I was directed to the office of Frank Murphy, the research center's associate director. He was apparently in a meeting when I arrived, but he graciously stepped out to see me. He agreed to the interview, which we arranged for later over lunch at the Kaveka Hotel restaurant.
I did a some research on-line before the interview. In 1975, Richard B. Gump, the original owner of San Francisco’s premier gift store, donated the land on Moorea to UC Berkeley to establish the research center, with the goal of analyzing the island as a model ecosystem to understand how global changes are affecting it over time.
Later, during our interview, Murphy said that Moorea makes an exceptional natural laboratory. The island is small enough (about twice the size of Manhattan) to enable scientists to construct an inventory of all of the non-microbial species known to be living there. The Moorea Biocode project was designed to accomplish this feat and is the first of its kind.
Envisioned by the center’s director, Neil Davies, Moorea Biocode enlisted researchers from 2008-2010 to ascend jagged peaks, slog through tropical forests and dive among coral reefs to sample the entire spectrum of Moorea’s animal and plant life. The end result will be a library of genetic markers and physical identifiers for every species of plant, animal and fungi on the island — and this library will be available to the public.
The coral reefs and lagoons that surround the island of Moorea have been of particular interest to “swarms of scientists who come here every year,” according to Murphy, as part of the Moorea Coral Reef Long-term Ecological Research project. Though coral reefs are one of the most diverse ecosystems on earth, worldwide almost 20 percent have been lost and another 35 percent could be lost by 2050.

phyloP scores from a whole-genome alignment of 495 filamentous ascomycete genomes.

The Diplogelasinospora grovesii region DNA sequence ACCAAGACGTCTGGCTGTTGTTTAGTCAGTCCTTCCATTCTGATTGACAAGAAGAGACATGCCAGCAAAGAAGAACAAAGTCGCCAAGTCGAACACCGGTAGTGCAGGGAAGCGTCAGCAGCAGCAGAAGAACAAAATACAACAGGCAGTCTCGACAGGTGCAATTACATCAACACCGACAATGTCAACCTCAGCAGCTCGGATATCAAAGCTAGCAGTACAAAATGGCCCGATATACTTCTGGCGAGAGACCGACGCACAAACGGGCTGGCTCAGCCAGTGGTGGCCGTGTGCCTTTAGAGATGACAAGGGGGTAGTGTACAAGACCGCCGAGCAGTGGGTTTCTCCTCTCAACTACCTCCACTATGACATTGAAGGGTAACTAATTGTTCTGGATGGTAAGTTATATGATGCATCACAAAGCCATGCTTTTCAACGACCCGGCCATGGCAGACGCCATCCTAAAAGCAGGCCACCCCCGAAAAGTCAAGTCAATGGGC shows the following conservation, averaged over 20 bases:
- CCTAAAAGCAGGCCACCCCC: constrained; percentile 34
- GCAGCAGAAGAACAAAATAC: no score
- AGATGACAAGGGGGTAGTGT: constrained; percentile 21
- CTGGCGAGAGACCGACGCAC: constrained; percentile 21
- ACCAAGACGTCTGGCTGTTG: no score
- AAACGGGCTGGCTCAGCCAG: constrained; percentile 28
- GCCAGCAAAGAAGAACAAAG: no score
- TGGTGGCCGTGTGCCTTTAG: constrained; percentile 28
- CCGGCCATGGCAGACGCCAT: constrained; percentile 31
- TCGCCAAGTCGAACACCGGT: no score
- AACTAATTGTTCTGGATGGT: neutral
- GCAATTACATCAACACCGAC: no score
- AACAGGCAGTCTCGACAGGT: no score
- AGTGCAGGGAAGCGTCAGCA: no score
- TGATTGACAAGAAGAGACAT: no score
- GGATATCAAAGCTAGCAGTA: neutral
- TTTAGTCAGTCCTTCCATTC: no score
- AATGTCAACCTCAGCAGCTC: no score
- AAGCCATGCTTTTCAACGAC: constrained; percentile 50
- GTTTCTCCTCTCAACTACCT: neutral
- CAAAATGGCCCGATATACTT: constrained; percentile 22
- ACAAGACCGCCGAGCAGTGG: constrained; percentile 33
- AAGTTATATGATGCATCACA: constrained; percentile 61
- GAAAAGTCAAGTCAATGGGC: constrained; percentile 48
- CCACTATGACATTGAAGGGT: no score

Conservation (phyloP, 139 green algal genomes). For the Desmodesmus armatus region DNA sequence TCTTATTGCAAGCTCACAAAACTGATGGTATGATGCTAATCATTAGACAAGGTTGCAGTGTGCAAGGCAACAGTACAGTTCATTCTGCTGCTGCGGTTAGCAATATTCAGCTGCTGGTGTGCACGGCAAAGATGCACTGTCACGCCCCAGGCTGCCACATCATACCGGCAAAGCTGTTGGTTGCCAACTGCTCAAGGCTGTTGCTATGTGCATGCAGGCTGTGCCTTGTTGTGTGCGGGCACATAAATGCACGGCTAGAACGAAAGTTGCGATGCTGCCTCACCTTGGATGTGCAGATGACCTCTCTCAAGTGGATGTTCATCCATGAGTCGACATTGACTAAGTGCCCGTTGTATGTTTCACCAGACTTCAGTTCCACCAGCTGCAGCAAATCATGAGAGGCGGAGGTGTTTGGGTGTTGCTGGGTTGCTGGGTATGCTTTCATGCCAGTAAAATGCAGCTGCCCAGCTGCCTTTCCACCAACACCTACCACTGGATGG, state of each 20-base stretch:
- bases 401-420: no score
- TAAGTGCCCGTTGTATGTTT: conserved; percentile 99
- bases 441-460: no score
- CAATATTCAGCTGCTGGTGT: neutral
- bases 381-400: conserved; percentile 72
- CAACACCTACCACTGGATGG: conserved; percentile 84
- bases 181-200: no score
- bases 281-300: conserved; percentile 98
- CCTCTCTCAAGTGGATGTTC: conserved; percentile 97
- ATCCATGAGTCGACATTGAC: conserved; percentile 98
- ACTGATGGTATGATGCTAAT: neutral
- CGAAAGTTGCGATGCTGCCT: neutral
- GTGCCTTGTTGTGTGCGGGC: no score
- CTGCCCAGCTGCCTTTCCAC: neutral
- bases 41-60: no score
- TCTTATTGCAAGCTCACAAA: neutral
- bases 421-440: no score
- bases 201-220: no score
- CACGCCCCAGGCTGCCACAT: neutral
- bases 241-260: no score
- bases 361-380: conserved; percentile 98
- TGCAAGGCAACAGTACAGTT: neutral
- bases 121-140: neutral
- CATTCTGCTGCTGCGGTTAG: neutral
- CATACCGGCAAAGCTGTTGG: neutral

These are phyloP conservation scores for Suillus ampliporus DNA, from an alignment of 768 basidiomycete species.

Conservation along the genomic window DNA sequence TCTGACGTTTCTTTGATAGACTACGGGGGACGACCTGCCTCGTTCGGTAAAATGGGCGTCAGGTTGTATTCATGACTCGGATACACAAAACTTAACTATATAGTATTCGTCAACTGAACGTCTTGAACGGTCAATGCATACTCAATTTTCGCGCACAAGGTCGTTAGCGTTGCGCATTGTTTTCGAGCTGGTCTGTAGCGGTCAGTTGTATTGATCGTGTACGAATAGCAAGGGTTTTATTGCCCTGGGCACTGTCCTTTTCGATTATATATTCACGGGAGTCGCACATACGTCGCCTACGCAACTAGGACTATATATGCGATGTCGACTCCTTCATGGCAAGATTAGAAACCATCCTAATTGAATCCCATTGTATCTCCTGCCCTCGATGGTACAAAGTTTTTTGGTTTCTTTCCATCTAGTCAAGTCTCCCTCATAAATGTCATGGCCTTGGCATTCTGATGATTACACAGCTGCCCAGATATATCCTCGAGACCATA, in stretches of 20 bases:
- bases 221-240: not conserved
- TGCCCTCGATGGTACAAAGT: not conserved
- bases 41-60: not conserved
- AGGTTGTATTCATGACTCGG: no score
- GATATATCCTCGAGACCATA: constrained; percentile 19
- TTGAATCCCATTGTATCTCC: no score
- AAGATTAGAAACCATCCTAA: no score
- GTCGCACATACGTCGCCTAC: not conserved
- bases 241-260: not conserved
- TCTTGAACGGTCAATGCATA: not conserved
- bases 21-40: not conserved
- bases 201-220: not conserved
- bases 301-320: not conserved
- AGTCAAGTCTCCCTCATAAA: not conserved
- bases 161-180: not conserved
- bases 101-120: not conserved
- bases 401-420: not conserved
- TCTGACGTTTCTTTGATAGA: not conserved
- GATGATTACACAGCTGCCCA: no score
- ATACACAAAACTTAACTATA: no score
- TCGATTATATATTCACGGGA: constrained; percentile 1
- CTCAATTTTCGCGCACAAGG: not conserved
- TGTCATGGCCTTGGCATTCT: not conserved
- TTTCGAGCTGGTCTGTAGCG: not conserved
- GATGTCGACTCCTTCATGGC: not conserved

These scientists have been monitoring and recording data about Moorea’s coral reefs for more than 15 years and will help to increase understanding of how climate change will affect coral reefs.
Another exciting project envisioned by Davies is the making of a digital model of the entire Moorea ecosystem, including its biological, physical and human cultural aspects. Named “Moorea IDEA,” for Island Digital Ecosystem Avatar, the end product would be an online 3-D model. Scientists and others could pose questions online, and the model would simulate how different impacts might affect the entire ecosystem.
I asked Murphy if people on Moorea were worried about sea-level rise, as a result of global warming.
“We’re in better shape than lots of places,” he said. “If worse came to worse and everything crashed, we could almost be self-sufficient.”
That’s because Moorea has tall mountains and considerable arable land. Other places, such as in the Motu archipelago, Murphy posits, “will be underwater in 60 years, because the atolls don’t have any high ground. A whole history of culture will be going underwater.”
The Gump Research Station trains undergraduate researchers from all over the world. Below are a few photos that I took of these researchers on the job at the station:
After I left Moorea, I wrote and published my column. You can read it on this website under "News Articles."
After my interview with Murphy, I had to get ready to leave Moorea. I was headed next to Easter Island, five hours east from Tahiti by plane.